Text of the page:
Nonagenarian’s Pamphlet Helps Trigger Spanish Protests
Central Madrid’s Puerta del Sol has been immobilised for over a week by tens of thousands of protesters demonstrating against cuts to social services prompted by Spain’s dire fiscal situation. In scenes reminiscent of Cairo’s Tahrir Square protests, the demonstrators have organised themselves into dozens of committees providing services as diverse as garbage collection and education for children. And the protesters are drawing inspiration, at least in part, from a 93 year-old Frenchman. Stéphane Hessel became a publishing phenomenon earlier this year with a book - Indignez-vous! - that urges readers to get indignant.
The French are famous - or infamous - for their revolutionary spirit, which manifests itself as a propensity to protest at the slightest provocation. Still, for Hessel, it’s not enough. His 29-page manifesto, the title of which translates to ‘Get Indignant!’, is a call to arms from a man who resisted Nazi occupation and went on to become a diplomat. His book, which has sold 1.5 million copies in France alone and made him a favourite of France’s chattering classes, has five key messages: outrage breeds resistance; the economy must change; Israel and Palestine must make peace; nonviolence is essential; and culture must renew itself. It’s been translated into English as Time for Outrage!, has been translated into languages as diverse as Slovenian, Korean, Japanese and Swedish, and was published in its entirety by the US magazine The Nation (subscription required). French prime minister François Fillon has criticised the book for offering no new solutions: “indignation for indignation’s sake is not a way of thinking.” And reviews haven’t all been glowing (“What he fails to offer is any coherent new response, other than ‘indignation’”). Hessel, who is of Jewish background, has also been accused of anit-Semitism because of his attitudes towards Israel, as a result of which he was barred from appearing at the École normale supérieure, France’s elite literary academic institution (link in French).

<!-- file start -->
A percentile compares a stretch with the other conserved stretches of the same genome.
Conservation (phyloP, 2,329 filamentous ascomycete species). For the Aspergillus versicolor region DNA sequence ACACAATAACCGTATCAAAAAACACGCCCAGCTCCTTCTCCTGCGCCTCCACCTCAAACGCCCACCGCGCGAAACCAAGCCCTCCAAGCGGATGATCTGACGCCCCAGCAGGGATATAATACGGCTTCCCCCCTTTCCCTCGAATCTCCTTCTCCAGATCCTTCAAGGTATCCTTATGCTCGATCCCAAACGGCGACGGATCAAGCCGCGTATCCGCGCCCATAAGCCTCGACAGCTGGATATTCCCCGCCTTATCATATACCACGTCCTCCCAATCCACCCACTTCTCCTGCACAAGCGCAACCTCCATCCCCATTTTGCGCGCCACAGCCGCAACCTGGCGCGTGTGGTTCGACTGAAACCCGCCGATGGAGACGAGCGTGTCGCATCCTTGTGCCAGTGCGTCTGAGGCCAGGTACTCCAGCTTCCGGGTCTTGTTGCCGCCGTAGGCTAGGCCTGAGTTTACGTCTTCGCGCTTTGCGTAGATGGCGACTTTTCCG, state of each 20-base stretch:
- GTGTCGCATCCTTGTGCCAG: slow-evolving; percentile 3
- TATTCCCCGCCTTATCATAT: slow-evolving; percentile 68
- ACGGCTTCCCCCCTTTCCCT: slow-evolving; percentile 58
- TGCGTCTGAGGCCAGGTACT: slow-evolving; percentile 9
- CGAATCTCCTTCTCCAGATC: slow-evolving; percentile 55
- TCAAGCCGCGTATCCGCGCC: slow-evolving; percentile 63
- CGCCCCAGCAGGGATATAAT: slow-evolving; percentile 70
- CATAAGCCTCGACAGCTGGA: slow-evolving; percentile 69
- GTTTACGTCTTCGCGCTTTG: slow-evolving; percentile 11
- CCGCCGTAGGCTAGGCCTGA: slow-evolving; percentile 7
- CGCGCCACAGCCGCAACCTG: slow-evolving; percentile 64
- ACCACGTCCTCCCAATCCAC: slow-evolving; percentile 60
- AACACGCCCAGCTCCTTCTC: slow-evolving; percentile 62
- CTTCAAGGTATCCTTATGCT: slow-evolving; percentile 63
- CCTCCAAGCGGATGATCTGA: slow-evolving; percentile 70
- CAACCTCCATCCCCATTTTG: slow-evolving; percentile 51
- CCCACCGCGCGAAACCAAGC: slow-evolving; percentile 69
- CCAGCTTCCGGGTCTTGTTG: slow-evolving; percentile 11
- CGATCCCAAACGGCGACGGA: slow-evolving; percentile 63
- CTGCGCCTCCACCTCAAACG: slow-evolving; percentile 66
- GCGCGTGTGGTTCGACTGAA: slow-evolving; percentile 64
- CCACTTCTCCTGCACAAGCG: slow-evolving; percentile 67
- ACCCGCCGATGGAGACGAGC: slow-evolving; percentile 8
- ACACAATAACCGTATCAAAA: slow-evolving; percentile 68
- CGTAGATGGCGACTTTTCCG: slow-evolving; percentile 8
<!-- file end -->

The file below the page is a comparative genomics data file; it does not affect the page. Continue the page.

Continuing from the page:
Hessel’s success reflects a trend towards long-form publishing - such as essays and pamphlets - given a new lease of life by digital publishing. The essay is a venerable and distinguished literary form and a new UK publisher hopes to revive the form in Britain. In Australia, Quarterly Essay and Australian Book Review have been doing much the same for some years.